Sailors laud their fallen comrade

The same pool of adjectives invariably surface when describing the mettle of a fallen sailor. Although evocative, it is the uncontrollable tears from men trained to disarm bombs that speak clearly to the true character of the deceased.

Petty Officer 2nd Class Kevin Bewley was killed Nov. 5 in Iraq, the sixth member of Explosive Ordnance Disposal Mobile Unit 11 to be called on to make the ultimate sacrifice.

A memorial held Tuesday at Whidbey Island Naval Air Station rendered otherwise articulate sailors almost speechless. The 27-year-old Arkansas native led by example, his dedication and genuine enthusiasm leaving no room for posturing. EODMU-11 became his second family.

“This role was perfectly suited for him,” said Cmdr. Joseph DiGuardo, Commanding Officer, EODMU-11. “Even as he came to understand the full magnitude of his new career and the enormity of the responsibility, he never faltered.”

The consummate rugged outdoorsman with minimalist bent, Bewley was a MacGyver-esque EOD technician.

“He sought out ways to do his job better with less, knowing that sometimes when performing dangerous tasks in a barren desert some 3,000 miles away, he would need to rely on his wits and ingenuity to survive,” DiGuardo said.

Bewley performed his duties flawlessly on Nov. 5. He was equipped with technology and refined skills. DiGuardo said on that day the “enemy got a vote” and “evil triumphed over good.” The sailor’s memory, like the memory of his fallen brothers, serves to reinforce the nation’s resolve, regardless of one’s view of the geographically distant conflict.

“The war in which our nation is embroiled is not over,” the commander said. “The example Kevin has set is not lost. He was our brother, A member of the sacred fellowship sworn to defend our Constitution. And within that fellowship he was a hero, one of the nation’s greatest sons. His courage and character have branded the hearts of each and every one of us.”

Bewley’s military performance gained him respect among his peers. But it was his personality and vitality that will make “KB” live on in their minds and hearts. EOD Master Chief Dale Rock read letters sent by other team members specifically for the memorial. Rock’s sometimes wavering voice more than adequately expressed the emotion wrought by the EOD members’ words.

“In all my years in the Navy, I’ve never met a man who exuded such positive energy,” one sailor wrote. “He didn’t bother with negativity. He didn’t have any room for it . . . Simply put, KB was the man.”

“He was a beacon of sanity in an insane world,” another EOD team member wrote. “No one will ever know how many lives he saved.”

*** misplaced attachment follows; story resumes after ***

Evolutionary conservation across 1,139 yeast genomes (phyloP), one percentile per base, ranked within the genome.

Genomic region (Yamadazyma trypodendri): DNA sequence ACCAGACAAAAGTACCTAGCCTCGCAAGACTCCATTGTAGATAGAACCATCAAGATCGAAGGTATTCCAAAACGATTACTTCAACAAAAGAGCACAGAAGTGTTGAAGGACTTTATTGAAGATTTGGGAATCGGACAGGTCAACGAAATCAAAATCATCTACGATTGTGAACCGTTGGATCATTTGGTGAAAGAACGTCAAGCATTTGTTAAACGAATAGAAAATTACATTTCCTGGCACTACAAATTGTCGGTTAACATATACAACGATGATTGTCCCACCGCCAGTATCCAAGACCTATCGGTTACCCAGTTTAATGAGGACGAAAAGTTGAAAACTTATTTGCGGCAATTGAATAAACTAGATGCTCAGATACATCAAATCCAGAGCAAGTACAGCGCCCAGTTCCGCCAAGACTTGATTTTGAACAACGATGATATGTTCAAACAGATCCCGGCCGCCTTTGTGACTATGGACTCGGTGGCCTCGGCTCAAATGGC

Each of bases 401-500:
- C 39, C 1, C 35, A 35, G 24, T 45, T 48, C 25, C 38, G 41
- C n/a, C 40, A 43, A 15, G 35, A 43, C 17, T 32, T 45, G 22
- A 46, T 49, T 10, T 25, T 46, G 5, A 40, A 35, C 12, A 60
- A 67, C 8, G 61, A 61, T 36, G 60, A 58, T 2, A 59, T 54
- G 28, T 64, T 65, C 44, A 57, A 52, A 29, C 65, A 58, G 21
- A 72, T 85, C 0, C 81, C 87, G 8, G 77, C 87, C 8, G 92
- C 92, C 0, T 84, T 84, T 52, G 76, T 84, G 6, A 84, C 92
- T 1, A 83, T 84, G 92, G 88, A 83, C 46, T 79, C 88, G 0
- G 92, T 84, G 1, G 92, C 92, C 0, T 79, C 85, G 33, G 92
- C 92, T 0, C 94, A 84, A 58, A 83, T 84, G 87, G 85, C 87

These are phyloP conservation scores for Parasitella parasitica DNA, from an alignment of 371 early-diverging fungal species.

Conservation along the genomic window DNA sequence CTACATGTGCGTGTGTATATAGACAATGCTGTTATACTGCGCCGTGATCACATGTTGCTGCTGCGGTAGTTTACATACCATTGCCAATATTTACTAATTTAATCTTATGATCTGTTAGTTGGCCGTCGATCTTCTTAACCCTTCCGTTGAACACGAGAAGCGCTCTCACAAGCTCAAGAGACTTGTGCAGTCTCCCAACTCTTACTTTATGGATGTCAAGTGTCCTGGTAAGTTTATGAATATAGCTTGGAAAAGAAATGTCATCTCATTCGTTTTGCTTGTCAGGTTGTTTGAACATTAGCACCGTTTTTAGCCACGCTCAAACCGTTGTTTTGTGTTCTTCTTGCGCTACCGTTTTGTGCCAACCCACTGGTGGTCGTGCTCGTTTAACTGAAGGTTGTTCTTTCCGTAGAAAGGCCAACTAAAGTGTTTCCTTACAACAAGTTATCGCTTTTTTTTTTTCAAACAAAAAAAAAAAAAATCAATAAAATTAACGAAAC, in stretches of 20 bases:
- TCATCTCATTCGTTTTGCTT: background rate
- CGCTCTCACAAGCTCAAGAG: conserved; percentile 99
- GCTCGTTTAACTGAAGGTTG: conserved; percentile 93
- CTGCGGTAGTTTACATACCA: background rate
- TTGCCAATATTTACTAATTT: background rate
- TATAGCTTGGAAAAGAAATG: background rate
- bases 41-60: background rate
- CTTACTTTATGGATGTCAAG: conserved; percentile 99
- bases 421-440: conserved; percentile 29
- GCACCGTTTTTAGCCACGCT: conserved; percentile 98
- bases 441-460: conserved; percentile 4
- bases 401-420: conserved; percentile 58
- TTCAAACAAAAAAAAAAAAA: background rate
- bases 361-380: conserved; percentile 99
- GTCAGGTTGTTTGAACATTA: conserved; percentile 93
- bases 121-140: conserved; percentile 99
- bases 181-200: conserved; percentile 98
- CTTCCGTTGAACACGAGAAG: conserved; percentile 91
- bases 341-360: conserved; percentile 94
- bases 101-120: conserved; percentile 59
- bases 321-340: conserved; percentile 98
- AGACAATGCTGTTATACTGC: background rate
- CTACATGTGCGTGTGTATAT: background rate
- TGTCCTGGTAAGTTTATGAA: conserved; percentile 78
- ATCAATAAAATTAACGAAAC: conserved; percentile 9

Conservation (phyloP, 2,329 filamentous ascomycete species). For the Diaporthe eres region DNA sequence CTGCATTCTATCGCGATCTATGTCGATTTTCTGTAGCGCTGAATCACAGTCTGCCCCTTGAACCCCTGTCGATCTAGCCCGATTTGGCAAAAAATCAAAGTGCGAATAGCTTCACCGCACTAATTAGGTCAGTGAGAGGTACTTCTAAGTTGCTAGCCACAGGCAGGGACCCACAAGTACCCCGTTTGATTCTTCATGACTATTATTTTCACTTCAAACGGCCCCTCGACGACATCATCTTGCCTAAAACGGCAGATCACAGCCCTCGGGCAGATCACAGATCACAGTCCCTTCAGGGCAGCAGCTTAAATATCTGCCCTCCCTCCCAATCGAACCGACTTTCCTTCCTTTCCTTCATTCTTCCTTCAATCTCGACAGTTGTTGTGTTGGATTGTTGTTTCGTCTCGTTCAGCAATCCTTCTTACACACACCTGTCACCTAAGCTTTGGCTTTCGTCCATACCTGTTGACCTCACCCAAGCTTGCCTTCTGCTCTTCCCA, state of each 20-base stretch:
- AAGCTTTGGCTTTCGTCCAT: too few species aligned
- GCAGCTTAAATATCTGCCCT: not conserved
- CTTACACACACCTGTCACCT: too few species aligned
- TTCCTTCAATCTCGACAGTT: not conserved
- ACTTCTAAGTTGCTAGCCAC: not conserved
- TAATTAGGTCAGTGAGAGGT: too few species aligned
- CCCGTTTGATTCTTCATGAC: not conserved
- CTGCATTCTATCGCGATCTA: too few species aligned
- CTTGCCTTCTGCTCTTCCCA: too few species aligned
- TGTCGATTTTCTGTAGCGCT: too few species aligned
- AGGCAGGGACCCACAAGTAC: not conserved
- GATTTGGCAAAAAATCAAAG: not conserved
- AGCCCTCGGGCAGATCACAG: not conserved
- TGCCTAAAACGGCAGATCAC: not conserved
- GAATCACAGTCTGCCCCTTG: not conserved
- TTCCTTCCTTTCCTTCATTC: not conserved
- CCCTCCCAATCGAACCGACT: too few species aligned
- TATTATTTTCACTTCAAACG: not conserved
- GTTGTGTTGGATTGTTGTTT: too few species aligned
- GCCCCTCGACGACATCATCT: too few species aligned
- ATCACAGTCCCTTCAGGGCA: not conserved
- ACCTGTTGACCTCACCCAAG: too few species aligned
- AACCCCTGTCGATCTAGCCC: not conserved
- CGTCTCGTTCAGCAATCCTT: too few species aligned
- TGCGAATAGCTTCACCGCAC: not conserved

“He never criticized,” Rock read from a letter. “He was never anyone’s judge.”

The master chief himself described Bewley as a quiet man who commanded listeners when he chose to speak. He also praised the petty officer on his preternatural ability to grow formidable facial hair. At one point his follicle-rich face was a “mix of Grizzly Adams and Elvis Presley.”

Petty Officer 1st Class Brian Stanley could not put into words a description that did justice to Bewley. One had to experience the young man to fully appreciate his quirkiness and what came to be known as “KB-isms.”

“Everything KB did was unique to him, was unique to the time that he did them,” Stanley said.

A common thread among those closest to Bewley noted his pride in being a father. Stanley recalled his friend and peer telling him about an improvised bedtime story he gave his 4-year-old daughter when she visited NAS Whidbey. Refusing to reread a story, Bewley, true to form, improvised and read from Field & Stream. He never heard a complaint.

“KB cherished his daughter and he cherished the responsibility of being a father,” Stanley said.

After losing five EOD team members, Stanley was not prepared for tragedy to strike again. He did, however, take the time before Bewley left on his second deployment to impart to the young sailor how much he cared for him.

Petty Officer 2nd Class Jeffrey Swanson could not doubt Bewley’s happiness in the afterlife. His brother, Patrick, attended the memorial and Swanson lauded his commitment to his sibling, with whom he had shared many adventures.

“Today I know that KB is happy,” Swanson said. “Patrick is making good on his promise to take care of his little girl.”

Rear Adm. Michael Tillotson, Deputy Commander, Naval Expeditionary Combat Command, said Bewley’s family cherishes his memory, finding solace in the knowledge that he died “doing what he wanted to do.”

“They’re not being tied down by the loss, they are thriving on it,” Tillotson said.

Bewley was posthumously awarded the Purple Heart and Bronze Star.

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